I have the trumpet played by the bandleader (my friend’s father) in the opening of “Elmer Gantry”

What to do with all this (Good) stuff?

Thomas Balzac
3 min readMay 24, 2020


I’m old and have a few great objects that I can’t even give-away, because nobody’s convinced of their authenticity. Anyone else “out there” with interesting things that you can’t convince people of their story? Like the trumpet that Spanky (of “Our Gang”) played in an episode with the children performing as a ragtag band. Or a WWII ‘munition box filled with trumpet and cornet mouthpieces…many used by Satchmo, himself….

…Ah, “Matilda Gould!” What a beautiful antique painting-on-stitchwork depicting the lady at the well, which was rescued from a rubbish pile on Beach Drive just minutes before a thunderstorm hit…by my friend, a passenger on our way to the beach, who is studying to become a nun….

Hmm, should I dare show the public my ancient Chinese bronze urn with the contents of the late-great jazzman Pud Brown’s cremation, inside….

Wait, wait, I know! This one, this one! Anybody almost can relate to this one; well, anybody who was ever “into” Kurt Cobain and his band, Metallica:

I have this electric guitar Cobain tried to bust-up on stage during a show in New Orleans. If you’re into Kurt — and guitars — you’ll know he loved-most the Fender Mustang but played other models and other guitars too because good (and inexpensive) left-handed instruments are hard to find.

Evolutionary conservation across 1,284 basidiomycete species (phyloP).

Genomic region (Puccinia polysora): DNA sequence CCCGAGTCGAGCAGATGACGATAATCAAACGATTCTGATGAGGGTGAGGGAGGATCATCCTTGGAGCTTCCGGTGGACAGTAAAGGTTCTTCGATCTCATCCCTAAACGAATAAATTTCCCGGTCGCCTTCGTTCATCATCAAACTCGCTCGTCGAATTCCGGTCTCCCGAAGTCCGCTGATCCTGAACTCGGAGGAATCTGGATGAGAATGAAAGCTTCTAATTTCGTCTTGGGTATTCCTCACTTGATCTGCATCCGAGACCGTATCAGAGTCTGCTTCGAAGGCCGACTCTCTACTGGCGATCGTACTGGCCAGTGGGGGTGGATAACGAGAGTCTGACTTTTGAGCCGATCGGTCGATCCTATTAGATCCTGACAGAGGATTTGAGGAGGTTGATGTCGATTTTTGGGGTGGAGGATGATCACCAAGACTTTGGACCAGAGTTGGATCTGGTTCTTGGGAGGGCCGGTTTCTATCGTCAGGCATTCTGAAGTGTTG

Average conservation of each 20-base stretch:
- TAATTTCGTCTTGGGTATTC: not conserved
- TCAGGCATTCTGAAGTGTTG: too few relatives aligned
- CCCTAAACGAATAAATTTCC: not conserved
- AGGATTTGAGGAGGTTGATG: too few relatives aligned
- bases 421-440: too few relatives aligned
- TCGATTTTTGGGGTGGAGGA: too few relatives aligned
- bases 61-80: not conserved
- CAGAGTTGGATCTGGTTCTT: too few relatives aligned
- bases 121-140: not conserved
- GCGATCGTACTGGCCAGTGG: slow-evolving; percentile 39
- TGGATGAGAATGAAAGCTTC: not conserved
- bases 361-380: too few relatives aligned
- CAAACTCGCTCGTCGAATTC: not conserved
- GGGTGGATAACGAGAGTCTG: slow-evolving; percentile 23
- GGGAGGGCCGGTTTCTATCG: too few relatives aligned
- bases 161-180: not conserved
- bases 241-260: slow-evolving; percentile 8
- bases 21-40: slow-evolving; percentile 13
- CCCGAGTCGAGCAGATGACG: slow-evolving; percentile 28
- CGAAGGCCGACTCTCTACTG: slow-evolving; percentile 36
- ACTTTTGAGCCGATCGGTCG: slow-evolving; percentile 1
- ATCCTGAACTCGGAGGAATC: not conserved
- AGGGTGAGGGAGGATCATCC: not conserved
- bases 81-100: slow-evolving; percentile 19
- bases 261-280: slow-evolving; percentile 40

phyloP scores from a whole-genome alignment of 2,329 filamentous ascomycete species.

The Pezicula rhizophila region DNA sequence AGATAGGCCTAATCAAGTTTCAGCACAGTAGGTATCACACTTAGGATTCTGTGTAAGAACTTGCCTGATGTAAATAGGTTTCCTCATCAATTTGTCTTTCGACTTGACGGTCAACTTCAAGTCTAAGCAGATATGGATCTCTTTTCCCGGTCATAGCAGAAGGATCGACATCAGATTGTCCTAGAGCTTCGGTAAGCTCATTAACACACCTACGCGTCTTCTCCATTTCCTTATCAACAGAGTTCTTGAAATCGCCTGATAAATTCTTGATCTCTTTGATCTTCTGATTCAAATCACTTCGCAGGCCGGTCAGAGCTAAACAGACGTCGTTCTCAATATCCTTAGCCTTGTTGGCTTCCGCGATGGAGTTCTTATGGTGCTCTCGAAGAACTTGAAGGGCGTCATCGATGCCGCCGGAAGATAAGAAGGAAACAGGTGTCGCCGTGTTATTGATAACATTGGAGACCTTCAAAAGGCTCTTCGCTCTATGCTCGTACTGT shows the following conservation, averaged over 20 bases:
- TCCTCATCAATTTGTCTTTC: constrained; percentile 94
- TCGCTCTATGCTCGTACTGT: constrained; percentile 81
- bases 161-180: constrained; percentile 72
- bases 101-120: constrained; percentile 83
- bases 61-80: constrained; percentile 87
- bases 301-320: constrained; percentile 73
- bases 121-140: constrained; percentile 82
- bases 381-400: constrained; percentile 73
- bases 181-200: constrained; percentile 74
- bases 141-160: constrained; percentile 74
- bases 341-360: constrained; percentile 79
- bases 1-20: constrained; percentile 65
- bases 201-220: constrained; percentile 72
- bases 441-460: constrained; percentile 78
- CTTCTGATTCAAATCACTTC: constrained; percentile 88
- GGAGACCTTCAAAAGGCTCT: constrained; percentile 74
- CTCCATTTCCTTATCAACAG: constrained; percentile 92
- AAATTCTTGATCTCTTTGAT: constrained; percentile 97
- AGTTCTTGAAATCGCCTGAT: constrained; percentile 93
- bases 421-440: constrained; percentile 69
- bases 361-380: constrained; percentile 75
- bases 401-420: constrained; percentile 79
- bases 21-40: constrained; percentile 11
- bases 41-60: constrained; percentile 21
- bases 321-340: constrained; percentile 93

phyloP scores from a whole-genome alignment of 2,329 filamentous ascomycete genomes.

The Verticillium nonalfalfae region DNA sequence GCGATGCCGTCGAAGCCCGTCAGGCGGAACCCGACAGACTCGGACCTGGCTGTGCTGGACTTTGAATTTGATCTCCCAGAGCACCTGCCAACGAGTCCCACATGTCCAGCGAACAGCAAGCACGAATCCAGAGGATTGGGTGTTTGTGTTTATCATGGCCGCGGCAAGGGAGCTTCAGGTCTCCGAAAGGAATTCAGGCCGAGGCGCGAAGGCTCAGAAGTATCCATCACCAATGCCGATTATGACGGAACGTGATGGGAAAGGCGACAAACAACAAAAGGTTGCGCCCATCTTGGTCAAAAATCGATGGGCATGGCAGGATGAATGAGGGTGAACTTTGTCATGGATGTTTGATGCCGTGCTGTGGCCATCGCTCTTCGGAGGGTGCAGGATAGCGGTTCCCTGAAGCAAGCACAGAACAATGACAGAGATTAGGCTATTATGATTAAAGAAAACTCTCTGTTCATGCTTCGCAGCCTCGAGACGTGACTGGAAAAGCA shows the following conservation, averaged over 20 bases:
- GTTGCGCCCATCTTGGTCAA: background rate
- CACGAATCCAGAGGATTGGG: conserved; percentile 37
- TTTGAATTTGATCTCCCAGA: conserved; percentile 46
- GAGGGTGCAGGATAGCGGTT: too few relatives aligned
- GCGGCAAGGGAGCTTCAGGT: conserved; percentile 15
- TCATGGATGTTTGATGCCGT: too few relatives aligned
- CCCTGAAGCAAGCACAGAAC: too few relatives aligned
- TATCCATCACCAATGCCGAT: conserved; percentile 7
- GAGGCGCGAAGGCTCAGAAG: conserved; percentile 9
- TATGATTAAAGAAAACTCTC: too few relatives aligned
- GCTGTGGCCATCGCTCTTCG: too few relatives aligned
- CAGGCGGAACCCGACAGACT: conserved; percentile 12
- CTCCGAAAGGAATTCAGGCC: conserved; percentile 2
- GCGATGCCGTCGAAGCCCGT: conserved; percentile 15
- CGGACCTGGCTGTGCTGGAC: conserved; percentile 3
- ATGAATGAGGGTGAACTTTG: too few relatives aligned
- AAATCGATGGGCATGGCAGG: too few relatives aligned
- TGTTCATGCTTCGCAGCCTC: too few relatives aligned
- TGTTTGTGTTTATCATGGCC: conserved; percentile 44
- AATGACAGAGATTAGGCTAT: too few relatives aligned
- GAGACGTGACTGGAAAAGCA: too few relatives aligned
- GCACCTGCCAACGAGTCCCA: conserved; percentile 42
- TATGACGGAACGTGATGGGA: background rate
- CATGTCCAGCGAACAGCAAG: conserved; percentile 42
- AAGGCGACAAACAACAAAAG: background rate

Unfortunately, Cobain had a habit of busting-up guitars on stage, causing havoc for his managers who had to run around shopping every pawn store in every town they played, looking for left-handed Fender Mustangs and such.

At the time I acquired this gem, my friend Andy was managing a music club on Bourbon Street. On Sunday mornings we’d get together at my place around the corner or his, down the street just off Bourbon, and share each-other’s cannabis stash; for a few months I was also teaching him how to play the guitar. He didn’t have one so he used an extra I had loaned.

One Sunday morning in 1993, I learned Andy’s sister had attended Saturday night’s Metallica concert at the UNO university arena on the Lakefront. She told him her boyfriend caught a guitar that Cobain had tossed into the middle of a moshing pit. The boyfriend gave it to the sister, who gave it to her brother, and — about three months later — Andy sold it to me.

By then Andy had abandoned his guitar lessons, it took too much time out of his busy schedule to practice and wanted to give me the instrument, but I insisted on paying $100 (a good price for a pawnshop Mustang at the time), plus a Hohner blues harmonica.

Years went by. I remember from time to time I’d joke with Andy that I didn’t even know who Kurt Cobain or Metallica were….

[Author’s Note: The foregoing is a fragment from a series of stories I’ve been working on for a number of …decades. “My Kingdom for an Editor!”] (: